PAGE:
Featherdale Wildlife Park has been around since 1972 so it’s no wonder every time I walk through its gates I feel like a kid again. I came on school excursions and visits to the very same place with my fam when I was young, so bringing my tribe to visit Featherdale is always a treat for our entire family. During the July school holidays we took advantage of the special offer that all kids enter the park free! Read on to find out why every Aussie kid should stop in and visit this wonderful wildlife park.
It’s an Australian animal wildlife park
We had some brilliant conversations with our tribe about the animals that we saw on our visit to Featherdale. Our eldest asked how we knew the names of all of the animals and how we knew so much about them. The easiest answer was – because they’re all Australian animals! And it was amazing to see how much they knew themselves already too – when we found the wombat happily eating his carrots, my eldest said “look Mum – it’s wombat stew!” Both girls spotted the Kookaburra perched in the koala enclosure and started singing ‘kookaburra sits on the electric wire, jumping up and down with his pants on fire’. It’s a great learning experience for the tribe to get hands on and up close to so many of our country’s native animals.
You can have real encounters with the animals
There are lots of opportunities to get up close to the animals at Featherdale Wildlife Park. You can purchase food cups for $2 a cup as soon as you walk through the gates or as you enter the wallaby walk-through area. The animals love nibbling at the feed right out of the kids hands and they’re quite used to receiving pats and attention from everyone. There are other fun things to do including watching the animals during their feeding times and hearing their keepers talk about them, or you can take a guided walk through tour with a keeper who can tell you all about the animals as you go. There is also the super fun opportunity to have your photo taken with an animal – we couldn’t resist posing with Victor the koala and giving him a good pat. But you can check Featherdale’s website for other fun experiences including breakfast with a koala and a mammal, reptile or bird experience.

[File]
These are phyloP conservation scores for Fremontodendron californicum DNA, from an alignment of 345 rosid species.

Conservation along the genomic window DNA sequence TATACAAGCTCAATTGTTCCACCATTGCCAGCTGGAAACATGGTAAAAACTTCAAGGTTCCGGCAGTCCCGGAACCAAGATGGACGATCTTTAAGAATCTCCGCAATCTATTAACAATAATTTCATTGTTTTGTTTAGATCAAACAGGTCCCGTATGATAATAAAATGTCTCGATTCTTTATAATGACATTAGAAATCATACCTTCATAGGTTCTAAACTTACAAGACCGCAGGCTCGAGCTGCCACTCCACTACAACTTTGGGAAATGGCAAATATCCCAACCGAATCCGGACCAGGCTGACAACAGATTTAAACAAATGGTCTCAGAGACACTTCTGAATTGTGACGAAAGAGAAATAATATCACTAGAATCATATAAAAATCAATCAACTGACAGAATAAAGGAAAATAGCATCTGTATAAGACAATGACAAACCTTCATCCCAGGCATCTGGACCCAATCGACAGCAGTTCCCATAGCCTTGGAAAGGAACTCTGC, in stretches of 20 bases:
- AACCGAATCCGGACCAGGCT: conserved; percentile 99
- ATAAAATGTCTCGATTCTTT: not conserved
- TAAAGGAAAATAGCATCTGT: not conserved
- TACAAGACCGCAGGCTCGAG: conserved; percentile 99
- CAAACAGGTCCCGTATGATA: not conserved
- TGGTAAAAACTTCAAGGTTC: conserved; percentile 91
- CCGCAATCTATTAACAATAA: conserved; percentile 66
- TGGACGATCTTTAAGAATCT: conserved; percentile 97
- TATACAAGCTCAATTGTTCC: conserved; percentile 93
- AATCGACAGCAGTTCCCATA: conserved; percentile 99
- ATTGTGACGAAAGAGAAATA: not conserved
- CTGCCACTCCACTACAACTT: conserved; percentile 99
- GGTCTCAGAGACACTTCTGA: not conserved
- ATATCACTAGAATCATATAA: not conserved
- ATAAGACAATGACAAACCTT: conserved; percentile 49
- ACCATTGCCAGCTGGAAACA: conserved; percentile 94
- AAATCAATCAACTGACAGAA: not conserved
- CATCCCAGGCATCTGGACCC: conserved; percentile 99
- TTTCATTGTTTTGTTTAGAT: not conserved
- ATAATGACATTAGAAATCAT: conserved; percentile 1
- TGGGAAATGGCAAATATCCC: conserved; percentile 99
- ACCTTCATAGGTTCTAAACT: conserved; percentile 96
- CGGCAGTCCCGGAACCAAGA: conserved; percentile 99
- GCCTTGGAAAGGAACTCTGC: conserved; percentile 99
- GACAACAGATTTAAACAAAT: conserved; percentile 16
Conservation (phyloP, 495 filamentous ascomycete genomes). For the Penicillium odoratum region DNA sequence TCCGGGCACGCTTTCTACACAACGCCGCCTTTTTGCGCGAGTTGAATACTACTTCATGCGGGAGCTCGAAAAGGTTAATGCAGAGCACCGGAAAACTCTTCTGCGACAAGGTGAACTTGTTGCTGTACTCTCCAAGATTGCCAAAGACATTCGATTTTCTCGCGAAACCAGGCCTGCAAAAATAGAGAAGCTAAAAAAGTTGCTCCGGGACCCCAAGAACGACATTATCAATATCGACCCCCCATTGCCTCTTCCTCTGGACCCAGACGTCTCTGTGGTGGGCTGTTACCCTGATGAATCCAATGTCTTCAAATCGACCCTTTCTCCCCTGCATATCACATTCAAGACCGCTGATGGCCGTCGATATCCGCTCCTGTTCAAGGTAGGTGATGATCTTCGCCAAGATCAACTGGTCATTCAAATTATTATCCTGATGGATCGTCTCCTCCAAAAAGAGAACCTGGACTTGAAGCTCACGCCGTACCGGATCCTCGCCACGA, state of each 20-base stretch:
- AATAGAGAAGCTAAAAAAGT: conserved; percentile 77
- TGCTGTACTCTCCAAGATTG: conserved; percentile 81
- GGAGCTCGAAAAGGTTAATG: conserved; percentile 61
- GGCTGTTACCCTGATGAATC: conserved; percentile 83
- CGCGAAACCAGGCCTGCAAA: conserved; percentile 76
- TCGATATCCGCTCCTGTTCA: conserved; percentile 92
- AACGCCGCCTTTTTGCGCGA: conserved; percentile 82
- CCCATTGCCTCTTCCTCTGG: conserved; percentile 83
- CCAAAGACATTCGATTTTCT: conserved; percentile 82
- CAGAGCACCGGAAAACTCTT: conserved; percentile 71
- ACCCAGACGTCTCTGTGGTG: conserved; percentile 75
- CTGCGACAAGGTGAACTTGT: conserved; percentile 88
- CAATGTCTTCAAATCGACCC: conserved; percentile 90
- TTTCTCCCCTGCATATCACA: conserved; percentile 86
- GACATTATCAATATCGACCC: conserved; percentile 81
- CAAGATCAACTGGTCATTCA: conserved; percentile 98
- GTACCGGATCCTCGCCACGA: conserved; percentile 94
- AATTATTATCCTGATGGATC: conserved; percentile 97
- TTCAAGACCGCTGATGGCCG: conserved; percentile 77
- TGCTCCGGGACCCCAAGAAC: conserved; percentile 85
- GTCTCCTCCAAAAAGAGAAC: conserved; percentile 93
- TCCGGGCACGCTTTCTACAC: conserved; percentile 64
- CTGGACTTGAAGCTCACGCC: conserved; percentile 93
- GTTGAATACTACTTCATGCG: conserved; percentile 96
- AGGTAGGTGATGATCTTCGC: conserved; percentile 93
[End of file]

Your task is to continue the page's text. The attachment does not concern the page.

Featherdale is working on breeding and conservation research
See these adorable dingo puppies? They were an absolute highlight of the day for the tribe, watching them playing and rolling around in the sunshine together. Dingoes are just one breed of animal that Featherdale Wildlife Park is currently carrying out research on to ensure the longevity of endangered species such as this. Their captive breeding program plays a vital role in fostering knowledge and protection of future populations of endangered species. Other animals being researched include quolls, rock wallabies and Tasmanian Devils. Our visits to the park help Featherdale Wildlife Park to continue this most important research!
The park has all the things a tribe could need
There was so much to do at Featherdale that even though the park was bustling with tribes, we sometimes found ourselves the only ones at a particular enclosure. There are over 1700 animals at Featherdale Wildlife Park including birds, mammals like echidnas, bats and farm yard animals, marsupials including koalas, Tassie Devils, kangaroos and wombats and reptiles like the very impressive salt water crocodile. All of the kids in the park were scrambling from each area of the park to find the stamp stations to put a stamp in their passport to say they’d visited all of the animals. There was also a cafe with lots of food options including some healthy menu items, but you are also welcome to pack your own picnic and bring it to the park for the day, with plenty of seats around the place to set up camp and have a bite to eat.
Kids are free in the July school holidays
Pink koalas and squishy dinosaurs were the order of the day at the epic gift shop when it came time to depart, but we were more than happy to spoil the tribe with a toy or two especially because kids get to enter the park for free through the July school holidays. This is a great saving for families who are looking to do something special with the kids during the winter break, but make sure you get to the park early as parking spots are limited and you may find yourself having to park in nearby streets if you miss out on the spots reserved for visitors of the park.